With the ever increasing prevalence of technology and social media in every aspects of our lives, including and especially in our professional lives, one question that seems to often arise is this: how much monitoring -via email, text, telephone, and of employee’s work computers, is an employer allowed to engage in?
Would it be, for instance, within an employer’s right to access any communication between an employee and a member of his or her family if that communication took place on, or was facilitated by equipment and technology that was provided by the employer? Would this employer be within his rights to legally fire an employee as a result of unflattering or disparaging remarks the employee made about the employer, which was discovered to be made via the equipment made by the employer?
In any of the above scenarios, it will often always depend on the specific scenario in question, and “one situation will not always fit all.” The below information is a quick non-exhaustive review of some of the most recent developments on the subject.
It goes without saying that an employer has an interest in how an employee makes us of any equipment and technology which said employer provides, and for the most part, said employer may regulate or place any other restrictions that they deem appropriate, on the employee’s use of said property.
That being said, while employees might reasonably expect to enjoy some degree of privacy with regards to their use of their employer’s computer systems, networks and other equipment, such expectation or rights might only be tempered or limited by the existence of a specific policy that dictates how these properties might be used. Accordingly, it is actually appropriate and proper for an employer to have such a policy in place to address and define and state the extents to which employees can and should use these items. Additionally, such policies should clearly state the extents to which such equipment can be subject to monitoring by the employer.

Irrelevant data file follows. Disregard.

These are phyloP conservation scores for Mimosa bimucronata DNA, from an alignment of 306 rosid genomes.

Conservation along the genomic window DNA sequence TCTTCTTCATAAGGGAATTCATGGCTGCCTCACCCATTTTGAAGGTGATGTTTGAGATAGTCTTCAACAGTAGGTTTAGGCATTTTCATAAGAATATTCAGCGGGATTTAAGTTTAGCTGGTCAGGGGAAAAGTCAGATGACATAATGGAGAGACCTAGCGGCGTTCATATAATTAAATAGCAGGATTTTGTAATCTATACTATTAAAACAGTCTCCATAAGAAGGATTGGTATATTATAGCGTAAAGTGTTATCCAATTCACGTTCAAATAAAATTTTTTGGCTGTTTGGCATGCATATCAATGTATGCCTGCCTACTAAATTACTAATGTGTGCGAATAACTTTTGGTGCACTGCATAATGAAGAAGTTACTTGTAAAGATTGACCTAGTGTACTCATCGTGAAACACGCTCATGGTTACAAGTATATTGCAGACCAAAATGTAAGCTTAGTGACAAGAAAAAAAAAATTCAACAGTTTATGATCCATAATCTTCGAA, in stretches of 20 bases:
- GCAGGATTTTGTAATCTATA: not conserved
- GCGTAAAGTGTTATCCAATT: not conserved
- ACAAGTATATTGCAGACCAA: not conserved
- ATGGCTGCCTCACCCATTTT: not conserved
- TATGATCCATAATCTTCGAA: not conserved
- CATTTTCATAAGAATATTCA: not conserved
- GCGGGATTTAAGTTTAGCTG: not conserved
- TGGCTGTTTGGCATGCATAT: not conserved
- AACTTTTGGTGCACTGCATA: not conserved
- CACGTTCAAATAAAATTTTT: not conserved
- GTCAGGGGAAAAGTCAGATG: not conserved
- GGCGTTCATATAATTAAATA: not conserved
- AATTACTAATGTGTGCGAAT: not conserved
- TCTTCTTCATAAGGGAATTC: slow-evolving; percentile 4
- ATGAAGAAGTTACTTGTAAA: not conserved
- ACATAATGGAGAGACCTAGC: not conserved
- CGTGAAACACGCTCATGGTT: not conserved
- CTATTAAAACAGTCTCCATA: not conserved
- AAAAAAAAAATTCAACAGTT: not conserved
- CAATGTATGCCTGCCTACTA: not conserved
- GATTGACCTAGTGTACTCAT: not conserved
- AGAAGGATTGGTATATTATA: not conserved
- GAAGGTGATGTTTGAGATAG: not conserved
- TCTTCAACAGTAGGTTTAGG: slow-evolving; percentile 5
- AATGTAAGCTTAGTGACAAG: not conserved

It is quite understandable that an employer may have an interest in sometimes monitoring the activities of its employees, even when these activities happened on their own private time on social media platforms like Twitter, Instagram and Facebook, and even when these take place via their personal technology. This is because as long as the employee is still in the employ of the employer, there is always that chance that the employee will do things that may in one way or another, cause problems for the employer, such as the employee sharing confidential information related to the company or its clients, or otherwise sharing any other information that might in one way or another harm the company, such as harming its image or competitive advantage. Therefore, because of all these risks than an employer’s business faces, it is reasonable to expect the employer to put in place policies that mitigate these risks, specifically referring to policies that allow for the occasional monitoring of communications by the employee.
The most important thing with regards to the drafting of these policies however, is to make sure that the specific needs of the business are the utmost priority that is reflected within the spirit and letter of the policy. It should however also incorporate as much fairness and diligence as possible, so as to minimize as much as possible the risk of being slapped with allegations of discrimination of one kind or another.
Firing Employees Based Upon Their Use of Social Media
It can be expected that any employee who is found to be posting any negative or derogatory comments about his or her employer can be expected to be sanctioned in way or or another, including being dismissed from the job. Be that as it may, in such situations, it is reasonable and possible for the sacked employee to face legal actions for such actions.
Both situations are obviously unwanted as either of them brings about a disruption in the normal scheme things for the specific party. Which is exactly why they both must be very careful before either of them does anything– the employee thinking twice and understanding the mood, temperament and policy of the employer with regards to social media comments that mention and impact on the organization, and the employer being absolutely sure he or she is in the right if deciding to fire the employer.